Icon of the month: The Falklands
Almost nothing has happened here except war. For every human
there are six landmines (and 150 sheep). It is cold, but snow
does not accumulate because it rains, on average, on three or four
days in every week. If you work on the Falklands you are a soldier,
a farmer or a fishermen (catch per year: 220,000 tons, 200,000 of
which is squid).
The islands were first spotted by Europeans in 1592. No one
thought it worth stopping. Not until 1690, when a landing lasted
just long enough to establish that there were no indigenous
inhabitants. In 1765 the British arrived and claimed the islands
for George III. A Captain John MacBride established a settlement on
West Falkland without noticing that the French had moved onto East
Falkland a year earlier. Neither of them stayed long. In 1776 the
British left, leaving only a plaque claiming sovereignty. By then
the French had handed over to the Spanish, but they too left only a
plaque when withdrawing home to fight Napoleon.
For decades the only visitors were whalers, pirates, and hiders
from South Atlantic storms.
In the 1820s Argentina (or the United Provinces of the Río de la
Plata as it was then) encouraged the creation of a colony under its
rule. The 'success' of the new settlement - Charles Darwin called
conditions 'miserable' when passing through - led to a new
declaration of sovereignty. In response Britain sent - oh
precedent - a naval task force, though no fighting was necessary.
'It is my intention to hoist tomorrow the national flag of Great
Britain' declared Captain Onslow of HMS Clio. ' I request you will
be pleased to haul down your flag on shore and withdraw your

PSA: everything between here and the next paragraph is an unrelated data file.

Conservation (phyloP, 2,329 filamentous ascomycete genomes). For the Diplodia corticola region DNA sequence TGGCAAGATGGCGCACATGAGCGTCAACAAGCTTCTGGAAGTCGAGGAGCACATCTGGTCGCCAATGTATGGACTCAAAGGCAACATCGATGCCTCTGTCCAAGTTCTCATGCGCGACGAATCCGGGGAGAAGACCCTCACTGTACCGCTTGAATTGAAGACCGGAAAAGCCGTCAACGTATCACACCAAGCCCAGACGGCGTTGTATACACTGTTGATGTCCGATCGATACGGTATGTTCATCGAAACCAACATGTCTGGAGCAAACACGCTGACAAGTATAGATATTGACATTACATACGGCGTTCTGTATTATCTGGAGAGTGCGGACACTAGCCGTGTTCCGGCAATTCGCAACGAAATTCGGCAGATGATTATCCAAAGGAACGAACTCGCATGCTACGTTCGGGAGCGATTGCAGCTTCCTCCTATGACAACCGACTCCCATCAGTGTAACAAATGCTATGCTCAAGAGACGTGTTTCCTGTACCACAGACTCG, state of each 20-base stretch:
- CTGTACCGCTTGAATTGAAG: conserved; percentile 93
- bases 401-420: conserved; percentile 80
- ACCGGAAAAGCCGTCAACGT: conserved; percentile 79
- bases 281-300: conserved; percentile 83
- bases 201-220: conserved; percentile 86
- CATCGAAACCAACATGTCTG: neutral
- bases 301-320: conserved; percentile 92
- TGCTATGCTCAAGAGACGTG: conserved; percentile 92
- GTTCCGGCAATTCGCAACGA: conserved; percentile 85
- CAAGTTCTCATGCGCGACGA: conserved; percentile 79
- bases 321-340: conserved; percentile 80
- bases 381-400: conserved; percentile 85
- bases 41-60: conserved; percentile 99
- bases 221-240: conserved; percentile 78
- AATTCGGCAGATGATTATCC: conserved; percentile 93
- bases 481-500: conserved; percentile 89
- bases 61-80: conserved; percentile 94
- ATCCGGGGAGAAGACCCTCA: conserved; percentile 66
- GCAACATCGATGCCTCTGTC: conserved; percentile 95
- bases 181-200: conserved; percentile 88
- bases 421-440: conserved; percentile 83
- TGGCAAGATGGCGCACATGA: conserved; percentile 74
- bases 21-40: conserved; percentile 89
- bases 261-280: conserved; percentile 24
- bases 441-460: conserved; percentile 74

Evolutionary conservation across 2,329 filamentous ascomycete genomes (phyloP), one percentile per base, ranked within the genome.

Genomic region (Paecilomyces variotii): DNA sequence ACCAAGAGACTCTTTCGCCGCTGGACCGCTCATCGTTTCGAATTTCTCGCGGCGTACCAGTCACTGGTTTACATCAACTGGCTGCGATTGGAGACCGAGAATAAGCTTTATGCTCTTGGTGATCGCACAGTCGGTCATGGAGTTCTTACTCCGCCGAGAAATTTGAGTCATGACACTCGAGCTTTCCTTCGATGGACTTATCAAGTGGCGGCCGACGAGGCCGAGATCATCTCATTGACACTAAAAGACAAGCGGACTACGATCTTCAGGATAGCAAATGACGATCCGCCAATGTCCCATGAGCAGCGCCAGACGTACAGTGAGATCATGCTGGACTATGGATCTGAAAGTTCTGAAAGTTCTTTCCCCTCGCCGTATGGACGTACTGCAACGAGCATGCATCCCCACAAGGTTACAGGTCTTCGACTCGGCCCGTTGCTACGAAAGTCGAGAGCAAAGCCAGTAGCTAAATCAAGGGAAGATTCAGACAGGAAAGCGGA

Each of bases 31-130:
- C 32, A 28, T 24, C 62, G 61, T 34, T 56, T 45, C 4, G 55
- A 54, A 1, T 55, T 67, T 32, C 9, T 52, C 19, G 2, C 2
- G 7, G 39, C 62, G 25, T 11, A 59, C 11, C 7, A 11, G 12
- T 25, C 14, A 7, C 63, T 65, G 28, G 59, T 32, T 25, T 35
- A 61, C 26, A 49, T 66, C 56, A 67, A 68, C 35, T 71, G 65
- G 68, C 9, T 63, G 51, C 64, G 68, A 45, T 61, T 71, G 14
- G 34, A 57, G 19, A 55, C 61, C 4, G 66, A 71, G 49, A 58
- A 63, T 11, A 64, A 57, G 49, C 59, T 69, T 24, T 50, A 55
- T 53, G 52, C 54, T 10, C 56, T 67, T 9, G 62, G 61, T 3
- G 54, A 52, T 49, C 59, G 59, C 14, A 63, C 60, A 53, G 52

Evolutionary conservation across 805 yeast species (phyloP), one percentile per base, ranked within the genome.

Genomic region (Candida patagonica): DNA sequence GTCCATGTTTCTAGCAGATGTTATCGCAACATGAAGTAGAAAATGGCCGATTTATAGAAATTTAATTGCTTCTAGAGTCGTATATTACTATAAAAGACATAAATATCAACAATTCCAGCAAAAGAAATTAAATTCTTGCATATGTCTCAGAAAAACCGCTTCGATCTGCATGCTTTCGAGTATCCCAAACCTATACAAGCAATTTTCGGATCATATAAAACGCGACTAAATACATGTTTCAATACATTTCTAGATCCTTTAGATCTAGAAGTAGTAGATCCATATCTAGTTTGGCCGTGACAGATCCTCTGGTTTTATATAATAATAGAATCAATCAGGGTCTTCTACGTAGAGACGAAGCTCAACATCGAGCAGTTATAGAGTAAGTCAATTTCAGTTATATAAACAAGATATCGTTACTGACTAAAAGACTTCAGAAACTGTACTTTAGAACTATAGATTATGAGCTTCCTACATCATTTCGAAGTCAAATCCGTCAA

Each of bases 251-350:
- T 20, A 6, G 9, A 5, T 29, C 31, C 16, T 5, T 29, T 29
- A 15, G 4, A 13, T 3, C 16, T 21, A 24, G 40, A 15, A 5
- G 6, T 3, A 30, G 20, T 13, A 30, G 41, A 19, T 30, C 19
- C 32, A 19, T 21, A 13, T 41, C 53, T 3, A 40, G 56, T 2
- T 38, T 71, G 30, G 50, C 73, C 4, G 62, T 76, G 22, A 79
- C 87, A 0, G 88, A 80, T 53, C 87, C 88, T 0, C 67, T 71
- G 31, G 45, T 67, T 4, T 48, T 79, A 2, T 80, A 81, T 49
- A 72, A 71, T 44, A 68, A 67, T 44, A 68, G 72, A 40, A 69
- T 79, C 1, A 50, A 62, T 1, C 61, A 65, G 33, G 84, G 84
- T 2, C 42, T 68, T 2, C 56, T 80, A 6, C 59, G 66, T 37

force.' It was enough, but not the end.
The Islands' more recent history needs less elucidation - save
to say that, as is always the case, we have probably made too much
of the heroism and too little of the horror. By the end of the
1970s, Britain had become a sad and chastened place. But in
Margeret Thatcher it had found a winner, with a conquering attitude
she took to the miners ('the enemy within'), the IRA, the GLC and
socialism of all kinds.
Victory, though, has made the last 30 years awkward ones.
Although Islanders - 'belongers', they call themselves - are
entitled to protection from dictatorial junta, there is no
disguising the fact that their status is an anachronism. And an
expensive one too. It cannot be beyond the wit of man or
tank-driving woman to devise a settlement that allows Falklanders
their British citizenship without granting them the exploration and
fishing rights that by most standards of geography, history and
(dare I say it) morality are South American.
And now there is oil. 'When the islands were unimportant, their
fate would have been easy to settle' wrote the historian Felipe
Fernandez-Armesto. 'The magnitude of the problem has grown with the
magnitude of the stakes.' By refusing to share natural resources
for fear of legitimating British claims, President Nestor Kirchner
ensured that Argentina does not profit from oil exploration. All
this because of a rock in the sea with nothing on it but penguins.
Truly God hath chosen the weak things of the world to confound the
things which are mighty.
No solution looks imminent, but Britain will eventually cede to
the changing demands of global politics. Brazil, whose economy
recently overtook the UK's, supports Argentina's claim, as does the
rest of burgeoning South America. It is unlikely that Britain will
forever choose the claims of a tiny number of island settlers over
the benefits of world trade. As ever, one wonders what it was all
'And everybody praised the
Who this great fight did win
But what good came of it at last?'
Quoth little Peterkin.
'Why that I cannot tell,' said he,
'But 'twas a famous victory.'